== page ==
A number of years ago, after reading four consecutive Kurt Vonnegut novels, I found myself growing increasingly cynical. Actually, my wife may have noticed it first. I was thinking and often uttering sardonic quips in response to every observation and topic. It was the first time I realized how much the things we read or view affect our thoughts and personality.
Since then, I have made a concerted effort to mix it up, reading both fiction and nonfiction, mixing science with theology and humor with mystery. Still, however, I will stumble upon an author or subject I find particularly compelling and dive deep into it until I have to come up gasping for air.
I find that I, like most people, fight two dragons simultaneously in my choice of influence. One is the Dragon of Habit and the second is the Dragon of Affirmation. The Dragon of Habit traps us in the Dungeon of Redundancy where we watch the same television programs and news shows, visit the same websites, and read the same types of articles and books over and over again. It is comfortable but narrowing. The Dragon of Habit stunts our growth.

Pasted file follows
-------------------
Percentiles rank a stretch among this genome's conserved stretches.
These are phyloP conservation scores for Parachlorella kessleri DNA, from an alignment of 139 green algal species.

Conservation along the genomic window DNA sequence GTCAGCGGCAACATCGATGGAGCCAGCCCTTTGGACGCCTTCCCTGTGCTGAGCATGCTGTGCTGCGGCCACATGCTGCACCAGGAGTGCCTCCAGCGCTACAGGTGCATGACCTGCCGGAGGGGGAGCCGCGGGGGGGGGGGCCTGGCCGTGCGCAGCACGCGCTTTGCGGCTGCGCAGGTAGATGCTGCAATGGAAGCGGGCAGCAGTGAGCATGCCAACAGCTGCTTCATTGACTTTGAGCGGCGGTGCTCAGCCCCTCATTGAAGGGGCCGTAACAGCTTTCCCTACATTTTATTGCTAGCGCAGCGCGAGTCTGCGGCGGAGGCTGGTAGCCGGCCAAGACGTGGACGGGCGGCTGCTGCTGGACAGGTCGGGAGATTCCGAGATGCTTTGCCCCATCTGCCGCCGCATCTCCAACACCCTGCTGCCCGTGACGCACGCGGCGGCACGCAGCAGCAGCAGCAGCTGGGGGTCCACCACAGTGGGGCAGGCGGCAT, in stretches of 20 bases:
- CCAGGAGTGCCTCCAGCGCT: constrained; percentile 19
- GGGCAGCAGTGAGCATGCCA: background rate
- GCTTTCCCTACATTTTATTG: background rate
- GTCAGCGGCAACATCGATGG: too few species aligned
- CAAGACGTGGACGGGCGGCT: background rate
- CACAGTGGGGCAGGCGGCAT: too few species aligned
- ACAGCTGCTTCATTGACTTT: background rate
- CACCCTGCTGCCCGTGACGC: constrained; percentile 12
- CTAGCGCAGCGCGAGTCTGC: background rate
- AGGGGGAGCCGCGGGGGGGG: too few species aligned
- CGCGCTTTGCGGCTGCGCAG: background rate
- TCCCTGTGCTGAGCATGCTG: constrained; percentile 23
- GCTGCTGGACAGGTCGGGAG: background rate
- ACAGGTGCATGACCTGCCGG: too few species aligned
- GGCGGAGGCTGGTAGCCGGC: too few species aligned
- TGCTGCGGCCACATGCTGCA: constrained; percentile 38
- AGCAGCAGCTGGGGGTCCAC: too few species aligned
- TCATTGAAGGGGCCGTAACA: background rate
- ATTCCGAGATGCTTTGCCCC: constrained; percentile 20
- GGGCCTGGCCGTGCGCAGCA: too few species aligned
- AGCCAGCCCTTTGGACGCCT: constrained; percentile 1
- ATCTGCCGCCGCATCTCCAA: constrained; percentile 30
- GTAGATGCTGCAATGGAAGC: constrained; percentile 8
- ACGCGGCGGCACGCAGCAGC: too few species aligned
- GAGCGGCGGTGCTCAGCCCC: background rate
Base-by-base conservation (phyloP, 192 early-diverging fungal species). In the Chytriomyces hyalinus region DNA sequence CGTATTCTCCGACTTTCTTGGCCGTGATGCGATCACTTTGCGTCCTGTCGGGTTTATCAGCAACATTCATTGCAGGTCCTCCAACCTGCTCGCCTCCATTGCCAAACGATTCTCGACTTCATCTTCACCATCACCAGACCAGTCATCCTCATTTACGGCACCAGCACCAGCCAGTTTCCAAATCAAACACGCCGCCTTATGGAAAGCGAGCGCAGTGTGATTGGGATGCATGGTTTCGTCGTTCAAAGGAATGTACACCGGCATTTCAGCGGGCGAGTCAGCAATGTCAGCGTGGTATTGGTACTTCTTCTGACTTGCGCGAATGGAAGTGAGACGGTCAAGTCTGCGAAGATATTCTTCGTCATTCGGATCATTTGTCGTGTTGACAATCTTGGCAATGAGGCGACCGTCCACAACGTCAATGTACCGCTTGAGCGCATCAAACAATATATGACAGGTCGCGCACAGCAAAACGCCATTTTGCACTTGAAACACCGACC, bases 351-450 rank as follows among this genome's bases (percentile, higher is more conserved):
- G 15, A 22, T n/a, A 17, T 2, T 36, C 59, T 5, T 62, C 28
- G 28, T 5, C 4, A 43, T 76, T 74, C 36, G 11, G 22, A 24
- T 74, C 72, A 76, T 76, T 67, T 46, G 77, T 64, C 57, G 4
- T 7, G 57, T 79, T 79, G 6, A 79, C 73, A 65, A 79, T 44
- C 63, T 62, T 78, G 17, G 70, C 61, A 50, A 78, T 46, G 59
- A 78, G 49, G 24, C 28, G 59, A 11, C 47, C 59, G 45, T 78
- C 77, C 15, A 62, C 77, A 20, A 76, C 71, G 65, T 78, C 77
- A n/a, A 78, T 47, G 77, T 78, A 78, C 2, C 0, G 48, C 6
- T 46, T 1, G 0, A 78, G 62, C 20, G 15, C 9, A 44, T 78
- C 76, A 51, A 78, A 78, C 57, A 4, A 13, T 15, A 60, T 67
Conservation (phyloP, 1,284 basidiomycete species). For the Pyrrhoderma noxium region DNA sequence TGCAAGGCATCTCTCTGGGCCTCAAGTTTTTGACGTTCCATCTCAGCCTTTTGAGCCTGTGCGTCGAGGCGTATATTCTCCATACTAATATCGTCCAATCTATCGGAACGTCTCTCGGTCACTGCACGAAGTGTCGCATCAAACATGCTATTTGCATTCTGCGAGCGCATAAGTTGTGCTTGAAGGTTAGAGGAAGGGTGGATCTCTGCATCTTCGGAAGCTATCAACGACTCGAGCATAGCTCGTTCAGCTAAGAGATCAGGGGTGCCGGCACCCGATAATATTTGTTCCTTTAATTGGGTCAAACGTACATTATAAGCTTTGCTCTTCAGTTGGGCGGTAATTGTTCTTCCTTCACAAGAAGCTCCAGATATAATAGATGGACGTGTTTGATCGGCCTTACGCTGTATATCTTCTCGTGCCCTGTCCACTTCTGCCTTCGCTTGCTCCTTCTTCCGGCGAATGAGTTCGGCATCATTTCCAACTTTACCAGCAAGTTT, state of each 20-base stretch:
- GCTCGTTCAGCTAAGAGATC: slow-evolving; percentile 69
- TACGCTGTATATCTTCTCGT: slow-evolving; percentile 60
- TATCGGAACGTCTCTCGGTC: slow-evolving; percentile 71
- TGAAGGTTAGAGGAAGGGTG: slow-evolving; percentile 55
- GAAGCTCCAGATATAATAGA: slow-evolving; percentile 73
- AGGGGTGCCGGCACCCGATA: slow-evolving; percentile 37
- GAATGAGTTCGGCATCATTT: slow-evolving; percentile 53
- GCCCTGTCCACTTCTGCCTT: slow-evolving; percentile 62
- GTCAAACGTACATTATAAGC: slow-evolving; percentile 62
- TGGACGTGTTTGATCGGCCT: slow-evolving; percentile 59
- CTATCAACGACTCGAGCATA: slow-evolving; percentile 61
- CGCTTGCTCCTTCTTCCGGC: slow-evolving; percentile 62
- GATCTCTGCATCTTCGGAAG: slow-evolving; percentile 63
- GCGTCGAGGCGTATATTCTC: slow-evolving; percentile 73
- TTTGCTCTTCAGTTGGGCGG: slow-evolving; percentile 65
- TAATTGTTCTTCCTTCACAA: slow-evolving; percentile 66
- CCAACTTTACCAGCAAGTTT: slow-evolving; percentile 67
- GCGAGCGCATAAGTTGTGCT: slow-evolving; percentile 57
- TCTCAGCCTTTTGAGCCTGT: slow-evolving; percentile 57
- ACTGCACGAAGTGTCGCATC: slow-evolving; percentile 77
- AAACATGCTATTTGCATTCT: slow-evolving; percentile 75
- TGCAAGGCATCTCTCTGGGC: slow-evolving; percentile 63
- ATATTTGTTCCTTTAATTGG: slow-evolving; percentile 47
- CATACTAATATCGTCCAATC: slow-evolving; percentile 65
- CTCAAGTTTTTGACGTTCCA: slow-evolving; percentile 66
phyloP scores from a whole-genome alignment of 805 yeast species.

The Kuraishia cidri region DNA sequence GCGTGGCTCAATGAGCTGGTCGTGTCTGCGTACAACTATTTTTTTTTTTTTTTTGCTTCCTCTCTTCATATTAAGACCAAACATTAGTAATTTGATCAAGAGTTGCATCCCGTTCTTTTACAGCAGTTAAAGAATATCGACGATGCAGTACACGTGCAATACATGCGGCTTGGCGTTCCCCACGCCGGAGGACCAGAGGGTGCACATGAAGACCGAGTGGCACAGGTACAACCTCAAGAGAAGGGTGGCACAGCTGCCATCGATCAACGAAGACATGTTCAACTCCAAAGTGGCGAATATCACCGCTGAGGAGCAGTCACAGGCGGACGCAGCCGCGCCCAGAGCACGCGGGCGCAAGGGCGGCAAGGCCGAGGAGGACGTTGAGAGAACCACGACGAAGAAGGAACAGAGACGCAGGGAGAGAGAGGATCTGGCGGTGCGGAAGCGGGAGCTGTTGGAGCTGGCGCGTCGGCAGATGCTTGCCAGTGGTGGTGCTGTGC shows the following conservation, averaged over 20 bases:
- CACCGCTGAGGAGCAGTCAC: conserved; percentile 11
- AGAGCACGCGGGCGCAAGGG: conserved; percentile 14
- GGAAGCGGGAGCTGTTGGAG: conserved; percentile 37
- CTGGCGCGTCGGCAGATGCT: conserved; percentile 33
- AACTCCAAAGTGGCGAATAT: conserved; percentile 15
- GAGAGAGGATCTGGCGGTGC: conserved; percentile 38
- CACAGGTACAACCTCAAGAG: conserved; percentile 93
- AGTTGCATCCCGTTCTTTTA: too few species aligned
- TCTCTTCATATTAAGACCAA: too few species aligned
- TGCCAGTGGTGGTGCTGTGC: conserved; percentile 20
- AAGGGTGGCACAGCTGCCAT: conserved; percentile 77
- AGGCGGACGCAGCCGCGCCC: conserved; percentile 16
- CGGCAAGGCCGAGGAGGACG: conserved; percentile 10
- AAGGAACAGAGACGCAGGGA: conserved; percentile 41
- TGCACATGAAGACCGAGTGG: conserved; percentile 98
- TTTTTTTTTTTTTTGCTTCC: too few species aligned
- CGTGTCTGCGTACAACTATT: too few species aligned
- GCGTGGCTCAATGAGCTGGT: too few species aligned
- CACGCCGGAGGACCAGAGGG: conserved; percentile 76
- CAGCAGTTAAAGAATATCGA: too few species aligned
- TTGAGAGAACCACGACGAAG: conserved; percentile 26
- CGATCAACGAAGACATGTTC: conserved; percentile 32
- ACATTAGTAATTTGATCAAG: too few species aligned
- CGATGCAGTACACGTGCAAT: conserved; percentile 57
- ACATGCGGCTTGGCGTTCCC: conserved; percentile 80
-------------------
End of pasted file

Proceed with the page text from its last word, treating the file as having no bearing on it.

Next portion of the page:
The Dragon of Affirmation is much more dangerous. This beast breathes the warm fires of self-righteousness, seducing us into only reading or viewing the things that validate our existing opinions and perspectives. The Dragon of Affirmation has grown quite fat and large as it feeds on the Internet, so it is now quite easy for us to only consume like-minded news and information.
We recall that Jesus spent time with prostitutes AND Pharisees. He dined with rich tax collectors AND poor widows. If we truly believe God is all and in all, then we need to take care to open our minds and our hearts to all people and all ideas. Truth is an infinite and unfolding divine revelation; no one has a corner on it or understands it entirely. One of the true joys of life is found in discovering a glimpse of wisdom where we had never looked before.